Like an anti-Rory McIlroy, there is something about Justin Rose in full flight that doesn’t set the pulse racing. The Englishman travels from A to B in straight lines. Brilliance dressed in everyday clothes. The world-class golfer whose gifts are so understated that people are fooled into thinking they barely exist. It has been his blessing and it has been his curse.
But not this week. In this week of the 118th US Open, which tees off at the legendary Shinnecock Hills Golf Club on Thursday morning, the watching world of golf expects the ultimate from Justin Rose. The bookies odds suggest Dustin Johnson, such an impressive winner in Memphis last weekend, is the favourite. But the game’s cognoscenti suggest another outcome.
“Justin Rose,” says America’s leading (and best) golf writer, Alan Shipnuck, when asked to identify a winner this week. “Tiny, treacherous greens demand precision and Rose remains the game’s preeminent iron player, as well as a highly reliable driver of the golf ball. He’s been playing well and is due for another big [win].”
“Justin Rose,’’ echoed the Golf Channel’s Geoff Shackelford. “The only weakness in his 2018 game approach has been ironed out with his recent run of strong play. The putting has been stellar all year.”
The Englishman’s name rings out across the media centre at Shinnecock like a Buddhist chant. Justin Rose. Justin Rose, Justin Rose.
This elevation to the media favourite is unchartered territory for Rose, but winning a US Open is not. He triumphed at Merion in 2013, securing victory after a four-iron approach shot to the 72nd hole that ranks as one of the great “pressure” golf shots in recent major championship history.
So he has already proved he has the metal. And as Shackelford suggest, his recent form has been wonderful, as was apparent when he cast adrift a strong PGA Tour field in Fort Worth last month to win by three shots. He is driving the ball long and straight, his ball-striking is precise and his short game is tight. Putting has never been the strongest part of his game but it is usually serviceable. On a course like Shinnecock Hills, where the emphasis will be on straight driving and great ball striking, a serviceable putting performance could well be enough.
When the case for Rose appears so strong, it begs the question “what can stop him?”
The answer is plenty, as it always is in the vicarious arena of major championship golf.
The rest of the field, for one.
The lugubrious Johnson, golf’s gunslinger-in-chief, is not the favourite for nothing. Like Rose, he has already won one of these things, and like the Englishman he is in great form. But history is against the big American, who will attempt to win a US Open the week after winning on the PGA Tour, something that has never been achieved before.
There is a modicum of support behind the Jason Day, who is beginning to resemble the player he was a couple of year back when he climbed to the top of the world rankings. The Australian has the raw power to win around a course like this. But does he have the control, both physical and mental? More than any other of the major championships, the US Open demands patience and Day, for all his gifts, always seems like a man in a hurry.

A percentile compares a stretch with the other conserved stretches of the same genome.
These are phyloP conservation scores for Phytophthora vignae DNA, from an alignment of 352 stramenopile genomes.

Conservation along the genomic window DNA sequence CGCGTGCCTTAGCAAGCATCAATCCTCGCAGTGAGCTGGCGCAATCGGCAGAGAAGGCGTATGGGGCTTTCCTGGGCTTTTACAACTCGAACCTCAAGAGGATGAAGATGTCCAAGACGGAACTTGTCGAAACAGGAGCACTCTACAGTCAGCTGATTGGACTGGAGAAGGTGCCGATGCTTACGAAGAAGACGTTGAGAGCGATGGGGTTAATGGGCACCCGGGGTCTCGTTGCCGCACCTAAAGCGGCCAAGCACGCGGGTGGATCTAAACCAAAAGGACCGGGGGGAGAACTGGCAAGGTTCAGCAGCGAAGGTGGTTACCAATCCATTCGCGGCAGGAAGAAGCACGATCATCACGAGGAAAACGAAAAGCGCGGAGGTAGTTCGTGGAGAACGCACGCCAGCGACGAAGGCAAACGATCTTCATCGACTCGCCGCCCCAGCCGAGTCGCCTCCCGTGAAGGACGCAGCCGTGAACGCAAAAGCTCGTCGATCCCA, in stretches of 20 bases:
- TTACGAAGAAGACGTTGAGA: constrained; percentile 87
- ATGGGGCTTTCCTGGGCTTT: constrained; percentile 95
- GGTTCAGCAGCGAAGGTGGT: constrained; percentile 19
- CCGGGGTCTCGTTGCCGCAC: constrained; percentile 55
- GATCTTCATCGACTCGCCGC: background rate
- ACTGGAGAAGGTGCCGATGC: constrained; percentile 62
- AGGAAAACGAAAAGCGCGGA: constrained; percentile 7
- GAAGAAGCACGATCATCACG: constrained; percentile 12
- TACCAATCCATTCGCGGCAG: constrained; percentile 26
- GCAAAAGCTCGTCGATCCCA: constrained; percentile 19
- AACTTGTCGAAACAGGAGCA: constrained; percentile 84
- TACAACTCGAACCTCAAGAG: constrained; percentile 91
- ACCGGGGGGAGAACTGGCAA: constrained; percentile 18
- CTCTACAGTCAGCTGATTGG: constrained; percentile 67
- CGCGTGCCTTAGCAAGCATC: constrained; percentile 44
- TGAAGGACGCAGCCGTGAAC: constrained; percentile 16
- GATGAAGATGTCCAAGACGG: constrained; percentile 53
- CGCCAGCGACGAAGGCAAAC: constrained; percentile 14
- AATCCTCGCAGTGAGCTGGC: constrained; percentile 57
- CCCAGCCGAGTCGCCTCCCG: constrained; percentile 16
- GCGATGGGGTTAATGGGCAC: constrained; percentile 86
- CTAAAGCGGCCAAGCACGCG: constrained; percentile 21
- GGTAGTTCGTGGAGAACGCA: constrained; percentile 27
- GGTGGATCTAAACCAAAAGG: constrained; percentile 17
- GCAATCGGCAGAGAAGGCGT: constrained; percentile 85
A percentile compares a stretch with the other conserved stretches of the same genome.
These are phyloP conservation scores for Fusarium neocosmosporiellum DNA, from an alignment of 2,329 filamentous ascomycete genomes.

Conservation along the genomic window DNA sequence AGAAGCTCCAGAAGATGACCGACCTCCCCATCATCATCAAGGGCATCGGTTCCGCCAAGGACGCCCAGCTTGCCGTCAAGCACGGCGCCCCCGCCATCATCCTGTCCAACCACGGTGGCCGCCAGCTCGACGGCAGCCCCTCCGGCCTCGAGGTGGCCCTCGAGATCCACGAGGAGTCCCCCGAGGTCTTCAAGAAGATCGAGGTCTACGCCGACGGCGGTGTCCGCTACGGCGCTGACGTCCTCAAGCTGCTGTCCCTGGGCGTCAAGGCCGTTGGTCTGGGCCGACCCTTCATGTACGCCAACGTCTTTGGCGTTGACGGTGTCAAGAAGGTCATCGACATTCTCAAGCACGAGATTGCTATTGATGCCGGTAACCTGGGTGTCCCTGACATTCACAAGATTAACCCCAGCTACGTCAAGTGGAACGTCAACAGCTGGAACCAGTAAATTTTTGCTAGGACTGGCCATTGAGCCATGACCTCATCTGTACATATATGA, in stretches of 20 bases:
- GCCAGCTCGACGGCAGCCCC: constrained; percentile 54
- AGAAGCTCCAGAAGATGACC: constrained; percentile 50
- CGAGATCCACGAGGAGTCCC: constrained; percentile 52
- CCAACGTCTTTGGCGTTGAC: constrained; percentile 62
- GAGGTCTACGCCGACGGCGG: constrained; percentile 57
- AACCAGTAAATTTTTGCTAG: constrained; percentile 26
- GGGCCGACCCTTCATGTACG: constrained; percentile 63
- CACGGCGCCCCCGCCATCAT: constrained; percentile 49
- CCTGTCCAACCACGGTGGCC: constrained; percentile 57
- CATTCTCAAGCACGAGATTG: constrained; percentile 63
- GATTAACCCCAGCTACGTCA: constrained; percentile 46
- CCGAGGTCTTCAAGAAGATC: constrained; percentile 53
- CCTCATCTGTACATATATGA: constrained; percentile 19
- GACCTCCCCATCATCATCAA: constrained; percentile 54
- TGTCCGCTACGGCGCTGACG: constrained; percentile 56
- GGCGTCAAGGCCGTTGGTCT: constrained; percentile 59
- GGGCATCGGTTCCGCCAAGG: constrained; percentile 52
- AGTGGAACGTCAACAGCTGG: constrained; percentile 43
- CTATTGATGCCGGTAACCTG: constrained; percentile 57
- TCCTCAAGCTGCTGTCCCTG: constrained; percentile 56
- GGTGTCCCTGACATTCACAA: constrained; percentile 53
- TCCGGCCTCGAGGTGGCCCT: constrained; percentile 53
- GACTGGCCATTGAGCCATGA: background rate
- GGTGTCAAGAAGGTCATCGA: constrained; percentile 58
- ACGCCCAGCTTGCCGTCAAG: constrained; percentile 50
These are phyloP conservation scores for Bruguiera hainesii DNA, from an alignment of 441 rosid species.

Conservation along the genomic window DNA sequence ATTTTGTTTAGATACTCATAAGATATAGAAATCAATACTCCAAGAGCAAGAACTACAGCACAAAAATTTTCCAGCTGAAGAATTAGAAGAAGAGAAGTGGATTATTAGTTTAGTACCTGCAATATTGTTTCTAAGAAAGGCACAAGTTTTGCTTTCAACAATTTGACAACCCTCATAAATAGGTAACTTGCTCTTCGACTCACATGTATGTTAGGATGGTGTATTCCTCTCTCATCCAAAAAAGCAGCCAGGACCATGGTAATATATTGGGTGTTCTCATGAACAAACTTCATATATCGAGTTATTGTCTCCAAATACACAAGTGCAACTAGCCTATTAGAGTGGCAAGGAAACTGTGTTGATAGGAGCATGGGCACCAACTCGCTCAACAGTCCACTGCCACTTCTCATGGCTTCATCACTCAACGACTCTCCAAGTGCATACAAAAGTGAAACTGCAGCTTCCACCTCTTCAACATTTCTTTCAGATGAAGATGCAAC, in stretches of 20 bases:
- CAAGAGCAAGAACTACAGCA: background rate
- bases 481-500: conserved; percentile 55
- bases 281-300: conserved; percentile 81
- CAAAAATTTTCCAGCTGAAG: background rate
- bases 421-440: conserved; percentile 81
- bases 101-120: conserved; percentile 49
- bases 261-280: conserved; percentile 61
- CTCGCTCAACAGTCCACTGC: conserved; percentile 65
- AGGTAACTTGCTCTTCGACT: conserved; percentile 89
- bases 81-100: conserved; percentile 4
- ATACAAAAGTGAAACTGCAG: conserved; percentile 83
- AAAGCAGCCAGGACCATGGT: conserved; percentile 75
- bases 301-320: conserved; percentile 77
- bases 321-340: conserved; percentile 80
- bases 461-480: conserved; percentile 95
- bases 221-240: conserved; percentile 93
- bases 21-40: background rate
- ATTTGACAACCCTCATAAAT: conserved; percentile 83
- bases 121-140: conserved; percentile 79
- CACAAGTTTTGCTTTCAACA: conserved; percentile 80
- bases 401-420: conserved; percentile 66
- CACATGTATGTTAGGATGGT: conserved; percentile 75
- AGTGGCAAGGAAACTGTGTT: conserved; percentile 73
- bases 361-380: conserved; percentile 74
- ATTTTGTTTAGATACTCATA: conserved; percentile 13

The same might be said of Rory McIlroy, although the Irishman is one step ahead of Day in that he has already won a US Open. That, however, was at Congressional, a setup stripped of its menace by the wet weather and an untypical act of generosity of the US Golf Association, which had set up the course to encourage under-par scoring. McIlroy needed no second invitation to do exactly that, winning by an eight-shot margin.
Alas for Rory, alas for everyone, there appears to be little generosity in evidence this week. The rough is up, the course is hard and bouncy and the weather is set fair – all of which points to a more traditional US Open challenge. It will be brutal. The USGA has also left itself the option of making it even tougher, especially on and around the greens.
If the tournament organisers go too far in turning the thumbscrews then they risk turning their precious event into a carnival farce, as happened when the US Open was last held at Shinnecock in 2004 and the set-up tipped over from extreme to unfair.
One would hope we will avoid another such mistake, in which we can all expect a magnificent week. Shinnecock Hills is unquestionable of the US’s greatest layouts and like all great courses it has a habit of identifying the best players and assembling them near the top of the leaderboard come Sunday afternoon. McIlroy, Day, DJ, Mickelson, Thomas and Rose. Expect most of them to be in contention as the climax nears but if you have to pick a winner there isn’t better value around than Justin Rose.